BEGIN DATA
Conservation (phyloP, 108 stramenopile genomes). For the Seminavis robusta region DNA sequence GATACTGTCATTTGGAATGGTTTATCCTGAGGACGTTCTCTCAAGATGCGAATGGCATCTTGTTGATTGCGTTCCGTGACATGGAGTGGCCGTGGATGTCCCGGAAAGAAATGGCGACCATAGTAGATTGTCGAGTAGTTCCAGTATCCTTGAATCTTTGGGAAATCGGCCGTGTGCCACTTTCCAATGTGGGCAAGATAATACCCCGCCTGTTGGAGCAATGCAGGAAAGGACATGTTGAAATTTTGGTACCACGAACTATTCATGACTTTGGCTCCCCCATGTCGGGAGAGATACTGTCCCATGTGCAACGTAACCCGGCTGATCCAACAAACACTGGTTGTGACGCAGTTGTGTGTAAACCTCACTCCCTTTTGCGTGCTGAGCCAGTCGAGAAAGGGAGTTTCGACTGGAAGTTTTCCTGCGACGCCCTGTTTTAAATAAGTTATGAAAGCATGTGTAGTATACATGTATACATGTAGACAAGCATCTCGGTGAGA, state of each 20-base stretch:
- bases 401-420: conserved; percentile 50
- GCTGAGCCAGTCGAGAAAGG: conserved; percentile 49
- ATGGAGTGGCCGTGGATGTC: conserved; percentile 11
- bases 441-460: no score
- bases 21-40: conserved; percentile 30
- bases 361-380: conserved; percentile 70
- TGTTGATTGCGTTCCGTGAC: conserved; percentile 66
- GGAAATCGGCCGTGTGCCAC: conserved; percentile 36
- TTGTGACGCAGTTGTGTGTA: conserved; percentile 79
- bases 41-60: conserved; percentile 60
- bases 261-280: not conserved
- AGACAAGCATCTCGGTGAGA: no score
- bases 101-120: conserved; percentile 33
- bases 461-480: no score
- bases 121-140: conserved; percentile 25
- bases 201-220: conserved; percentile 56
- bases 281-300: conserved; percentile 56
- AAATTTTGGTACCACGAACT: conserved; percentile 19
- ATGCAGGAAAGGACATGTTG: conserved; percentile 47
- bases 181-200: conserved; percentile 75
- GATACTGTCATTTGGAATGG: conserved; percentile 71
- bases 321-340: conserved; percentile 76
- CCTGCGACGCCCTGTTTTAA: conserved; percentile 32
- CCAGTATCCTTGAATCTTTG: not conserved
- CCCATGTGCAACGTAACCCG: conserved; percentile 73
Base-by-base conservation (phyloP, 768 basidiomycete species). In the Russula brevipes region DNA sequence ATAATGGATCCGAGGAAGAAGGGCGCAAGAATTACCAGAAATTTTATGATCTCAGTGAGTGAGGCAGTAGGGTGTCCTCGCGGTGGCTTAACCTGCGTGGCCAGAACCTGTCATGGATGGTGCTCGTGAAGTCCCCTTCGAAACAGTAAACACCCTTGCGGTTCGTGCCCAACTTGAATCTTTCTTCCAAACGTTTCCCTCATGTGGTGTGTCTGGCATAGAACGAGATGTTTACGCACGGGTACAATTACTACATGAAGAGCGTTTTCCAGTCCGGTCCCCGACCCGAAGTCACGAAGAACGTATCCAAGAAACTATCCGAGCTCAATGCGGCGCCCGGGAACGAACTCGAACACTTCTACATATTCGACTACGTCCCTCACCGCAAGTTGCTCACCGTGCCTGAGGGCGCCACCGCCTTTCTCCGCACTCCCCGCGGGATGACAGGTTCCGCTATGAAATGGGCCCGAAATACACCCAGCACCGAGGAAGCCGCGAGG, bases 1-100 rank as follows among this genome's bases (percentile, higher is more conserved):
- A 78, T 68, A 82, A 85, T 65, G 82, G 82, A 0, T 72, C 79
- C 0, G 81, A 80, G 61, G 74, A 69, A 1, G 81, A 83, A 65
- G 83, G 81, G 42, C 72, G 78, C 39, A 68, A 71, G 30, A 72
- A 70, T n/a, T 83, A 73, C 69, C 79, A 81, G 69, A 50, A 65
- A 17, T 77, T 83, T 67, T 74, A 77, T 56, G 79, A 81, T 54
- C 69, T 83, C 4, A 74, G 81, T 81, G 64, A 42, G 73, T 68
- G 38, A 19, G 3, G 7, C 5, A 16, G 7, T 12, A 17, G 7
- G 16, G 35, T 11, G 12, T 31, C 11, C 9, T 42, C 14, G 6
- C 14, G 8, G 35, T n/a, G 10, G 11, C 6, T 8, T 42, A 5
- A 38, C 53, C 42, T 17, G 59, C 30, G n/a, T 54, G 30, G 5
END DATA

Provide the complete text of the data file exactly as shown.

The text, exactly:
Conservation (phyloP, 108 stramenopile genomes). For the Seminavis robusta region DNA sequence GATACTGTCATTTGGAATGGTTTATCCTGAGGACGTTCTCTCAAGATGCGAATGGCATCTTGTTGATTGCGTTCCGTGACATGGAGTGGCCGTGGATGTCCCGGAAAGAAATGGCGACCATAGTAGATTGTCGAGTAGTTCCAGTATCCTTGAATCTTTGGGAAATCGGCCGTGTGCCACTTTCCAATGTGGGCAAGATAATACCCCGCCTGTTGGAGCAATGCAGGAAAGGACATGTTGAAATTTTGGTACCACGAACTATTCATGACTTTGGCTCCCCCATGTCGGGAGAGATACTGTCCCATGTGCAACGTAACCCGGCTGATCCAACAAACACTGGTTGTGACGCAGTTGTGTGTAAACCTCACTCCCTTTTGCGTGCTGAGCCAGTCGAGAAAGGGAGTTTCGACTGGAAGTTTTCCTGCGACGCCCTGTTTTAAATAAGTTATGAAAGCATGTGTAGTATACATGTATACATGTAGACAAGCATCTCGGTGAGA, state of each 20-base stretch:
- bases 401-420: conserved; percentile 50
- GCTGAGCCAGTCGAGAAAGG: conserved; percentile 49
- ATGGAGTGGCCGTGGATGTC: conserved; percentile 11
- bases 441-460: no score
- bases 21-40: conserved; percentile 30
- bases 361-380: conserved; percentile 70
- TGTTGATTGCGTTCCGTGAC: conserved; percentile 66
- GGAAATCGGCCGTGTGCCAC: conserved; percentile 36
- TTGTGACGCAGTTGTGTGTA: conserved; percentile 79
- bases 41-60: conserved; percentile 60
- bases 261-280: not conserved
- AGACAAGCATCTCGGTGAGA: no score
- bases 101-120: conserved; percentile 33
- bases 461-480: no score
- bases 121-140: conserved; percentile 25
- bases 201-220: conserved; percentile 56
- bases 281-300: conserved; percentile 56
- AAATTTTGGTACCACGAACT: conserved; percentile 19
- ATGCAGGAAAGGACATGTTG: conserved; percentile 47
- bases 181-200: conserved; percentile 75
- GATACTGTCATTTGGAATGG: conserved; percentile 71
- bases 321-340: conserved; percentile 76
- CCTGCGACGCCCTGTTTTAA: conserved; percentile 32
- CCAGTATCCTTGAATCTTTG: not conserved
- CCCATGTGCAACGTAACCCG: conserved; percentile 73
Base-by-base conservation (phyloP, 768 basidiomycete species). In the Russula brevipes region DNA sequence ATAATGGATCCGAGGAAGAAGGGCGCAAGAATTACCAGAAATTTTATGATCTCAGTGAGTGAGGCAGTAGGGTGTCCTCGCGGTGGCTTAACCTGCGTGGCCAGAACCTGTCATGGATGGTGCTCGTGAAGTCCCCTTCGAAACAGTAAACACCCTTGCGGTTCGTGCCCAACTTGAATCTTTCTTCCAAACGTTTCCCTCATGTGGTGTGTCTGGCATAGAACGAGATGTTTACGCACGGGTACAATTACTACATGAAGAGCGTTTTCCAGTCCGGTCCCCGACCCGAAGTCACGAAGAACGTATCCAAGAAACTATCCGAGCTCAATGCGGCGCCCGGGAACGAACTCGAACACTTCTACATATTCGACTACGTCCCTCACCGCAAGTTGCTCACCGTGCCTGAGGGCGCCACCGCCTTTCTCCGCACTCCCCGCGGGATGACAGGTTCCGCTATGAAATGGGCCCGAAATACACCCAGCACCGAGGAAGCCGCGAGG, bases 1-100 rank as follows among this genome's bases (percentile, higher is more conserved):
- A 78, T 68, A 82, A 85, T 65, G 82, G 82, A 0, T 72, C 79
- C 0, G 81, A 80, G 61, G 74, A 69, A 1, G 81, A 83, A 65
- G 83, G 81, G 42, C 72, G 78, C 39, A 68, A 71, G 30, A 72
- A 70, T n/a, T 83, A 73, C 69, C 79, A 81, G 69, A 50, A 65
- A 17, T 77, T 83, T 67, T 74, A 77, T 56, G 79, A 81, T 54
- C 69, T 83, C 4, A 74, G 81, T 81, G 64, A 42, G 73, T 68
- G 38, A 19, G 3, G 7, C 5, A 16, G 7, T 12, A 17, G 7
- G 16, G 35, T 11, G 12, T 31, C 11, C 9, T 42, C 14, G 6
- C 14, G 8, G 35, T n/a, G 10, G 11, C 6, T 8, T 42, A 5
- A 38, C 53, C 42, T 17, G 59, C 30, G n/a, T 54, G 30, G 5